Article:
[MenTeach] E-News - June 2010

Newsletter about men teachers newsletter at menteach.org
Wed Jun 30 16:29:13 CDT 2010


MenTeach E-News
June 2010

[Correction from last month: Married to a man teaching in early childhood - Here is the correct link: http://www.menteach.org/node/1385 ]

1) Men in your teacher preparation program: five strategies to recruit & retain them 
2) Male teachers in Western Pennsylvania elementary classrooms
3) Stephen Colbert suggests men work in child care
4) Men in Child Care has trained over 1,300 men
5) Understanding the role of male elementary school teachers
6) Schools need best, diverse teachers
7) Barring Male Educators: Safety Concern, Fear-Mongering, Or Discrimination?
8) Free Tuition and Board for Trainee Male Kindergarten Teachers in China
9) New Deadline! Seeking manuscripts for Journal of Men's Studies
10) Be a star! Looking for a man for a new television show

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1) Men in your teacher preparation program: five strategies to recruit & retain them
Juan enrolled in his local university after serving in Afghanistan as a young Marine. As a veteran he qualified for a scholarship and began his studies as a business major. After a semester, Juan felt dissatisfied with his choice. Remembering how much he enjoyed coaching children in sports, Juan thought that perhaps teaching would be similarly rewarding. He decided to make the switch to education.

On the first day of classes at the school of education, he found himself in a sea of women, including his professors. He liked the program and learning more about children, but as one of only a few men in his classes, Juan felt isolated. Although the women were friendly, he often found himself feeling impatient with the way they discussed topics. Juan's family and friends were supportive; however, they questioned his career choice of working with young children. Read the article: http://www.menteach.org/node/1395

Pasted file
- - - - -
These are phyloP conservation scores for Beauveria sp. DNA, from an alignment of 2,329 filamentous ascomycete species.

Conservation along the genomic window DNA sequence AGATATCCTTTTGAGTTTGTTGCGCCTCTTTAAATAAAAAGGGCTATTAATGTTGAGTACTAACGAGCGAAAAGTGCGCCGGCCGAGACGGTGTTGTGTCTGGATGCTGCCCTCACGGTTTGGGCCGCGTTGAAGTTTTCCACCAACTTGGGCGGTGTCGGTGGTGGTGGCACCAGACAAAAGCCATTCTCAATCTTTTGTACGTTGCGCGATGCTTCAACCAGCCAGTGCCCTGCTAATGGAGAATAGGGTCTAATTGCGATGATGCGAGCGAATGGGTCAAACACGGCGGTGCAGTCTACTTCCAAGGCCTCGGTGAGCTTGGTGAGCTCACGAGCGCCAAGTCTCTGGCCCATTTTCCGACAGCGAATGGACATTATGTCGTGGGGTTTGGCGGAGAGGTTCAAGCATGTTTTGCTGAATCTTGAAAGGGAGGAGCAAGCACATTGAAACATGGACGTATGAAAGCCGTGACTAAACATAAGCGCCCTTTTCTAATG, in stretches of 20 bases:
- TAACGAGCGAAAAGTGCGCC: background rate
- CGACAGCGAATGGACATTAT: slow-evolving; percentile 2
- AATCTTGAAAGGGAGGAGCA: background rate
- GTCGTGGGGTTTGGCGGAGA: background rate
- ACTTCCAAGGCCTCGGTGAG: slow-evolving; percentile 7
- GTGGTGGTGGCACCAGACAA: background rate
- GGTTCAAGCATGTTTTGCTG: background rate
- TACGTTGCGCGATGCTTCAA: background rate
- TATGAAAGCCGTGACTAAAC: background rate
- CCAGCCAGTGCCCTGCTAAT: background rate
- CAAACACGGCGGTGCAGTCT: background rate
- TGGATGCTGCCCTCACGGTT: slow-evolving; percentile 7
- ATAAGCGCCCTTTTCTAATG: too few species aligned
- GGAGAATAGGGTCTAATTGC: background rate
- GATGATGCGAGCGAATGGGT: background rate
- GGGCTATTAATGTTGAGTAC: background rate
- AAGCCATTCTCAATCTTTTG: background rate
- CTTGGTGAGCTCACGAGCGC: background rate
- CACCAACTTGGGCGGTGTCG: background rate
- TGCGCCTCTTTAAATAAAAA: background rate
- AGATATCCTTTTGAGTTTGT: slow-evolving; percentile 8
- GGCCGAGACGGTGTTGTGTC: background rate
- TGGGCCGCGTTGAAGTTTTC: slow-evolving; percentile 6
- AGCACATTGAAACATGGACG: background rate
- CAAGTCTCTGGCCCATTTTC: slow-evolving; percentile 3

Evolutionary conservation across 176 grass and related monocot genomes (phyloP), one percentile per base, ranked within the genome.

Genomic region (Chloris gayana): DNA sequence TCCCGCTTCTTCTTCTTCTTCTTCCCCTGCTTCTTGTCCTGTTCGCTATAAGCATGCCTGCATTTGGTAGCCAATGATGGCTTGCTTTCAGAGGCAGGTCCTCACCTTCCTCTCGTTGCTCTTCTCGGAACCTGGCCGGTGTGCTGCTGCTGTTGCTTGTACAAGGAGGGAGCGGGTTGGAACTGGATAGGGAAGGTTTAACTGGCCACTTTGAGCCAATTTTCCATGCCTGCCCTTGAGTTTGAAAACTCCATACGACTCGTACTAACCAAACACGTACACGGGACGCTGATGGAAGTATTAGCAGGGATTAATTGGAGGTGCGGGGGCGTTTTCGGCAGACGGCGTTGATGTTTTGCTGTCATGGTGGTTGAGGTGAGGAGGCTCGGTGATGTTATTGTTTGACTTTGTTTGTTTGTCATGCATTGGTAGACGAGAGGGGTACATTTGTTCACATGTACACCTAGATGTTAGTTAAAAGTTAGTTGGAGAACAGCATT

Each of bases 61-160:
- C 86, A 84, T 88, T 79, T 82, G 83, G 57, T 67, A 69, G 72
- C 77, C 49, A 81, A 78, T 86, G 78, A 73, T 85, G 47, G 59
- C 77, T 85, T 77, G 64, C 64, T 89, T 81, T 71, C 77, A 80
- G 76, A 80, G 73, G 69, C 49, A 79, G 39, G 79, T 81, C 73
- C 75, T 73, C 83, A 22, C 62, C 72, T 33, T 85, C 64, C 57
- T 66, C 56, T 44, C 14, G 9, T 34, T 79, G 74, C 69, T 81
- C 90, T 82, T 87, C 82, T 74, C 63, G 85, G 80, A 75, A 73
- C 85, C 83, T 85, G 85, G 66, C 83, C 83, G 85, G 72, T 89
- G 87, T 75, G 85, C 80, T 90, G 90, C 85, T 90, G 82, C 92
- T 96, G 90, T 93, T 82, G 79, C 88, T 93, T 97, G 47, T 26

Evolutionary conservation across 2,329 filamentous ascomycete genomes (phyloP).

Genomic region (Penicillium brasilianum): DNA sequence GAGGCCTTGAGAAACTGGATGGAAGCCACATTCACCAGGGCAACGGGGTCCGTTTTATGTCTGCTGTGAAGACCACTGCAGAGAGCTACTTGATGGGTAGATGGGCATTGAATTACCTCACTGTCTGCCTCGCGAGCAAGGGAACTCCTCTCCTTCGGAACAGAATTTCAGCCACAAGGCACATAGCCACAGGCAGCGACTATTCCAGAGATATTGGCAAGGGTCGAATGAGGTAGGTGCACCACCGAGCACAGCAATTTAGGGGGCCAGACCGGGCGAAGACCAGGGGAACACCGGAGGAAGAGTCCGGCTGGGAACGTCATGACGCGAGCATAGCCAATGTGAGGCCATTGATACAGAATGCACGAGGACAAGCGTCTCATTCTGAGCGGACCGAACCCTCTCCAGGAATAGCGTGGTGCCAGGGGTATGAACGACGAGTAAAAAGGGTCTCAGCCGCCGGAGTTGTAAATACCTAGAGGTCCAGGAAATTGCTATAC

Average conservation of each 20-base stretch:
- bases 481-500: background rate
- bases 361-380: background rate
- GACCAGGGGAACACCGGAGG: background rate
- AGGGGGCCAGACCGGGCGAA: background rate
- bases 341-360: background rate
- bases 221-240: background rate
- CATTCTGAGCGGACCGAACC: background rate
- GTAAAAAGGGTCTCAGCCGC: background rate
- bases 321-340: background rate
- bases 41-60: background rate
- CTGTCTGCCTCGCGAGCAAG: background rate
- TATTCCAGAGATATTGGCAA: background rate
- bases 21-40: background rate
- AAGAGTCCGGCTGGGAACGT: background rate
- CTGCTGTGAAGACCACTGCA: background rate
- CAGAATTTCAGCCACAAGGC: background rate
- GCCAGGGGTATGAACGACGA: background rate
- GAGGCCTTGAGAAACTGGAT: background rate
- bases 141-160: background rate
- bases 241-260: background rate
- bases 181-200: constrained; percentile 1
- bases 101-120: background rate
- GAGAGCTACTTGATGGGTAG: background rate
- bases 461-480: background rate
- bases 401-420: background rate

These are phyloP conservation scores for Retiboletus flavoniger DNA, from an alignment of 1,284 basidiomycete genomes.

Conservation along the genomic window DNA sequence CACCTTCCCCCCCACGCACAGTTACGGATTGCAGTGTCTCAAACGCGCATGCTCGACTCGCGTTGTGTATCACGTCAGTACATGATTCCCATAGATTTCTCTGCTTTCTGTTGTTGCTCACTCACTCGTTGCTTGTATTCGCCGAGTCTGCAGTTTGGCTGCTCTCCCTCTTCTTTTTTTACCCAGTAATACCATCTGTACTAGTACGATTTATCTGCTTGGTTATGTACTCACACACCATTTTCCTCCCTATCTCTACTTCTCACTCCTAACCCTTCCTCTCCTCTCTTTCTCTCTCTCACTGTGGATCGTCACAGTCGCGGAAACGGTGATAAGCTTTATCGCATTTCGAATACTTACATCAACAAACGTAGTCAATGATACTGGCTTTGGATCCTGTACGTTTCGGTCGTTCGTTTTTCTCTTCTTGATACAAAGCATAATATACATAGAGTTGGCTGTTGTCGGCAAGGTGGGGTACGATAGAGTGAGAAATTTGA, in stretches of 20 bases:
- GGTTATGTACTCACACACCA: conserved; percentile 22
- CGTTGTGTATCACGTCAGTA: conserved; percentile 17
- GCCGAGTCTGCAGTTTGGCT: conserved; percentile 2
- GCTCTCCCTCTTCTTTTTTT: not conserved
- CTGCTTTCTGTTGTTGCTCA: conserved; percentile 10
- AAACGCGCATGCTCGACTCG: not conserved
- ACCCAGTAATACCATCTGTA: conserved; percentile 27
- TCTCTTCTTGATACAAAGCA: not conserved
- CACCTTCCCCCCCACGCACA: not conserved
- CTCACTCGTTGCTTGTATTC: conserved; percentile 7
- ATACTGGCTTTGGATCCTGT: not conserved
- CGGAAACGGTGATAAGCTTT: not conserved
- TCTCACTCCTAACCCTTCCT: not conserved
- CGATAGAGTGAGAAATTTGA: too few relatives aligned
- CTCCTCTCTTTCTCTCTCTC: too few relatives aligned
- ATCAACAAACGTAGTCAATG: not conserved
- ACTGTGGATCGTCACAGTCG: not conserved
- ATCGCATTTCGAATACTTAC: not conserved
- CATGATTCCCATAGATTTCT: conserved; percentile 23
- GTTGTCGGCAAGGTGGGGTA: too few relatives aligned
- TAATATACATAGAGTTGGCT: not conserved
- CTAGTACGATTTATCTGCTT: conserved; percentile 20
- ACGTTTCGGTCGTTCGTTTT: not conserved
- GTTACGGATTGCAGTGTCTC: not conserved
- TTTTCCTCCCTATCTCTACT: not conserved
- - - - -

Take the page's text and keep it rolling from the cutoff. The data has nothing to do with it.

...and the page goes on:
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2) Male teachers in Western Pennsylvania elementary classrooms
Sixteen kindergarteners sat cross-legged on a rag rug, singing songs about the days of the week and the months of the year. The classroom at Carnegie Elementary School in the Carlynton School District was furnished with the usual toys preferred by 5-year-olds -- trucks, blocks, a kitchen play-set, a miniature makeup table. There was a collection of books nearby, and a set of puzzles in cardboard boxes. In addition to lists of class rules and words the students had learned to read, Penguins, Steelers and Pirates posters decorated the walls. The sports motif was all that suggested anything unusual about the teacher, who sat in a white wooden rocking chair at the front of the room.:  http://www.menteach.org/node/1410 

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3) Stephen Colbert suggests men work in child care
Stephen Colbert has a television show on Comedy Central. In this epsidoe he proposes that unemployed men should be hired to work in child care. Although it's a satirical comment - we think his right - men should work in child care. See the humorous clip: http://www.menteach.org/node/1414 

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4) Men in Child Care has trained over 1,300 men
Scottish men are beings urged to take on key jobs with young children, such as nursery and primary school teachers - roles they avoid for fear of being suspected as paedophiles. The Scottish Government wants more men to get involved in early years education in order to provide male role models, which are lacking in children's lives. Only 3%, or 920, of all early years teachers in Scotland are male, according to official statistics from the Scottish Government. Read the entire article: http://www.menteach.org/node/1416